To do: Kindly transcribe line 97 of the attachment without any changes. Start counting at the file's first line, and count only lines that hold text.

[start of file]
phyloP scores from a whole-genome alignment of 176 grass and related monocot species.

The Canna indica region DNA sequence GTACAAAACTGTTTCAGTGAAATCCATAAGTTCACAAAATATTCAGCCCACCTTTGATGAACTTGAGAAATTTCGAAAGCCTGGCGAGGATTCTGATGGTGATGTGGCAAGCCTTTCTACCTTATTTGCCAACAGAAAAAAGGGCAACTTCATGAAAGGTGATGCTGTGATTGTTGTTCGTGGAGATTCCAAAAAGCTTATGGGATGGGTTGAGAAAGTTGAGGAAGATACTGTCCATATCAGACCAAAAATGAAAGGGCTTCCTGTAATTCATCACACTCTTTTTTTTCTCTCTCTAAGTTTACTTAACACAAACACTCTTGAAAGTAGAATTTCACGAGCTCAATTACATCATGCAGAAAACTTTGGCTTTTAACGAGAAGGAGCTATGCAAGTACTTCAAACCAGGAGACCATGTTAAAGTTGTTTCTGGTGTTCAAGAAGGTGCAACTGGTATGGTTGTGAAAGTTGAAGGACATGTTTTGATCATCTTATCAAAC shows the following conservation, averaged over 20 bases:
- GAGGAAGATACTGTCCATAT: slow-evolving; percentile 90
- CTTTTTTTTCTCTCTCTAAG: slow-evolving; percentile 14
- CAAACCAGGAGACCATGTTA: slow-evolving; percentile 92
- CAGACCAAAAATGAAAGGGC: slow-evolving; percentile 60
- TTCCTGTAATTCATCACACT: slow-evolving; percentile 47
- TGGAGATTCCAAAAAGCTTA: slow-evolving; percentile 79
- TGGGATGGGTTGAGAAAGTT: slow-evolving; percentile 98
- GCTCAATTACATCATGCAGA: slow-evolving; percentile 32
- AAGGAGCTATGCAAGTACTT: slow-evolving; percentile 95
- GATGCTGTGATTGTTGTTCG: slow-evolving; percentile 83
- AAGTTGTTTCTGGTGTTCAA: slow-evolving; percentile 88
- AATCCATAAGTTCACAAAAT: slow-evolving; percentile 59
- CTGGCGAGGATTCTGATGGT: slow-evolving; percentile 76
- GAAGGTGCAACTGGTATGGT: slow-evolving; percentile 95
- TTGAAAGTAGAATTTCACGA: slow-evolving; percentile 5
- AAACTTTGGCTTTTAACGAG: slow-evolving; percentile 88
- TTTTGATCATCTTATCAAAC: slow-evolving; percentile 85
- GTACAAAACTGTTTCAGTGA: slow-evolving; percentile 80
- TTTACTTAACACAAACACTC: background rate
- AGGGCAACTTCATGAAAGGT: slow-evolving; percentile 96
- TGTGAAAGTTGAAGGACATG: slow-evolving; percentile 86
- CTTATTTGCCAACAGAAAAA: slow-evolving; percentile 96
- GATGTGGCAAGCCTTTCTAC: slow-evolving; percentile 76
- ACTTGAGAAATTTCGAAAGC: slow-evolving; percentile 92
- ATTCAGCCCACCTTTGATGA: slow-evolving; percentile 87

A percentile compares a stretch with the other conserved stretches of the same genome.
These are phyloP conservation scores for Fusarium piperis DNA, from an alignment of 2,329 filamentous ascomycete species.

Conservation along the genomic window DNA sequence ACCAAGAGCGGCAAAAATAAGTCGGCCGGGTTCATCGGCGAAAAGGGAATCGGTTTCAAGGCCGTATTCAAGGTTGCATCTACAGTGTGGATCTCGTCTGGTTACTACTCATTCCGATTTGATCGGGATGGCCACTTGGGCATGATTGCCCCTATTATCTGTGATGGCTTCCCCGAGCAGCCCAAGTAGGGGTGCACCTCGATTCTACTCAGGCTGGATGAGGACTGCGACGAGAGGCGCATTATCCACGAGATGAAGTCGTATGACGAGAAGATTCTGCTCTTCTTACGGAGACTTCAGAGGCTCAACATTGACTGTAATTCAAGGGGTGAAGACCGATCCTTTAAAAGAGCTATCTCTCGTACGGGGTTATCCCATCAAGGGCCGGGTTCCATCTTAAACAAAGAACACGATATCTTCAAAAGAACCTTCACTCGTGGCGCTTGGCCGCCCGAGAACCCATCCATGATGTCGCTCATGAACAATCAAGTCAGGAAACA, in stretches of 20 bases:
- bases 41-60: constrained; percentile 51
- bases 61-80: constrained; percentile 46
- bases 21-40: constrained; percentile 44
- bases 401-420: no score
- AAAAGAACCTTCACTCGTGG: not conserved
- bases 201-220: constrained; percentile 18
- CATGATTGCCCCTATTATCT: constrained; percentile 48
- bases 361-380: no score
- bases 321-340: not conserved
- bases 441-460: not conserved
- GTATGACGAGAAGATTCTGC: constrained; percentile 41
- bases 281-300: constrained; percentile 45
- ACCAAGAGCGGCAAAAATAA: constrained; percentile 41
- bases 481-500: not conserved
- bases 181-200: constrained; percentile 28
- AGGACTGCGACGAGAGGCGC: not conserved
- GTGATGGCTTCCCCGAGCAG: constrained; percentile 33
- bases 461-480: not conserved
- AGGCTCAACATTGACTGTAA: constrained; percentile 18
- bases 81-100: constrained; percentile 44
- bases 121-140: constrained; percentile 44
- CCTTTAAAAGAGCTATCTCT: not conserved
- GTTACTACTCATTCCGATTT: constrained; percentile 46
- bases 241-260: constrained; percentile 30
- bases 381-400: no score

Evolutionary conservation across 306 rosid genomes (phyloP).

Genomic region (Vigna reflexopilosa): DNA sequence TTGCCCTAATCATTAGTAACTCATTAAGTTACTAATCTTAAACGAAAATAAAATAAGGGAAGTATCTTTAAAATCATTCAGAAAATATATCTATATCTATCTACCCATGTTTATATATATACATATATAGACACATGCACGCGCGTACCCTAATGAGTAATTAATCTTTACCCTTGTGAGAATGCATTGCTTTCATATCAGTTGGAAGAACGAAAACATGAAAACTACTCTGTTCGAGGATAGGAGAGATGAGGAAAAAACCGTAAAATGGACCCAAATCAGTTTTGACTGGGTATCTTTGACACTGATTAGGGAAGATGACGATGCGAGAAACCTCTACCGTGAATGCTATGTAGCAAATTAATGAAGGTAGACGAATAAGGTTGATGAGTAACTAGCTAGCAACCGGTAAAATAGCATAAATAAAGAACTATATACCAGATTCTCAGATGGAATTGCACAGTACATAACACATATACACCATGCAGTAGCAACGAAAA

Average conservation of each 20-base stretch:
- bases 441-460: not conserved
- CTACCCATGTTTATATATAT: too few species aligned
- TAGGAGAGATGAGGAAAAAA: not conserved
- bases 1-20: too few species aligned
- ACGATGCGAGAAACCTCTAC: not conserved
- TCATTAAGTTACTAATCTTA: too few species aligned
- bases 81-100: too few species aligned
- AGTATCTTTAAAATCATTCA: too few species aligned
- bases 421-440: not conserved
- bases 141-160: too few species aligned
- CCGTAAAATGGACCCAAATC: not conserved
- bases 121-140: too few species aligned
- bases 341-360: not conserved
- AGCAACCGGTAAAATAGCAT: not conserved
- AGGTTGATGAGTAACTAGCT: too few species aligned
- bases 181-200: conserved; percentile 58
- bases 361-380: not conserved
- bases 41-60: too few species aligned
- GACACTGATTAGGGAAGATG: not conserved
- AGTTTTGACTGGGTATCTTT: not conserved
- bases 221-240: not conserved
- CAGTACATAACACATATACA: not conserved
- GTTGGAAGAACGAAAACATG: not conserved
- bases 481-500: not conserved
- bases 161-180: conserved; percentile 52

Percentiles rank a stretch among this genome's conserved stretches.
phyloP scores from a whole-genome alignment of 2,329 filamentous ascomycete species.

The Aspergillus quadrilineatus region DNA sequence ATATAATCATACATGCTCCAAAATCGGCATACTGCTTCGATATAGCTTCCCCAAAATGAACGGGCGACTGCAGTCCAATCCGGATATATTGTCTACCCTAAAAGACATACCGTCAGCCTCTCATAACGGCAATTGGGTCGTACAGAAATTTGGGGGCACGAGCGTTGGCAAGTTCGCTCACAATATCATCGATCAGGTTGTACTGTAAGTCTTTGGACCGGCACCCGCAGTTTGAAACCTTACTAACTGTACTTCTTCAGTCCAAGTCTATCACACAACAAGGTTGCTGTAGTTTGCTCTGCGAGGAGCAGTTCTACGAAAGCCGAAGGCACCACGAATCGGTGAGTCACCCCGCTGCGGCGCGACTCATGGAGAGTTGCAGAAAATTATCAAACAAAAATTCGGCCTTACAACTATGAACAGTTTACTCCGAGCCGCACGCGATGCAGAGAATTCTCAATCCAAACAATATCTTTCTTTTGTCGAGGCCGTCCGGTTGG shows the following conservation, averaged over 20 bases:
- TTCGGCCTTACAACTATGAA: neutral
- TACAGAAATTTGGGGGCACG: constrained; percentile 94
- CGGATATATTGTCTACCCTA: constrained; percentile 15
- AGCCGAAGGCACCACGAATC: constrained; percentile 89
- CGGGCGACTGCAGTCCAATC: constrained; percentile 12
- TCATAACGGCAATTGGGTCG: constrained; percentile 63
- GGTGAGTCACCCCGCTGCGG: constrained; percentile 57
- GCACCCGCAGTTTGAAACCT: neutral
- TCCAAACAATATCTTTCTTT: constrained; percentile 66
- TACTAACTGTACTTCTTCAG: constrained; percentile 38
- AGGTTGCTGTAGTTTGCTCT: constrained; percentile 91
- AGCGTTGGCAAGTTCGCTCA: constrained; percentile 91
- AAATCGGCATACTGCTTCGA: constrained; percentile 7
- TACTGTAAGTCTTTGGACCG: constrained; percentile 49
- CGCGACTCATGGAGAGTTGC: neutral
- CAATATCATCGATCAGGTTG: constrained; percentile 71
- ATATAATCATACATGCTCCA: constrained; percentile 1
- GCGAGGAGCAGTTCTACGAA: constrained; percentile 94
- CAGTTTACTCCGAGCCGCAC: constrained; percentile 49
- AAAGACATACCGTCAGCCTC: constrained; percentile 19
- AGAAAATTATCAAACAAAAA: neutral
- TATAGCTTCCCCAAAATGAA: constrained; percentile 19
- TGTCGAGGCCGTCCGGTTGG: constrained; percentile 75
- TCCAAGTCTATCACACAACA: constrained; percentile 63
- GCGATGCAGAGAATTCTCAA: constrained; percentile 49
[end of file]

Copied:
- AGGTTGCTGTAGTTTGCTCT: constrained; percentile 91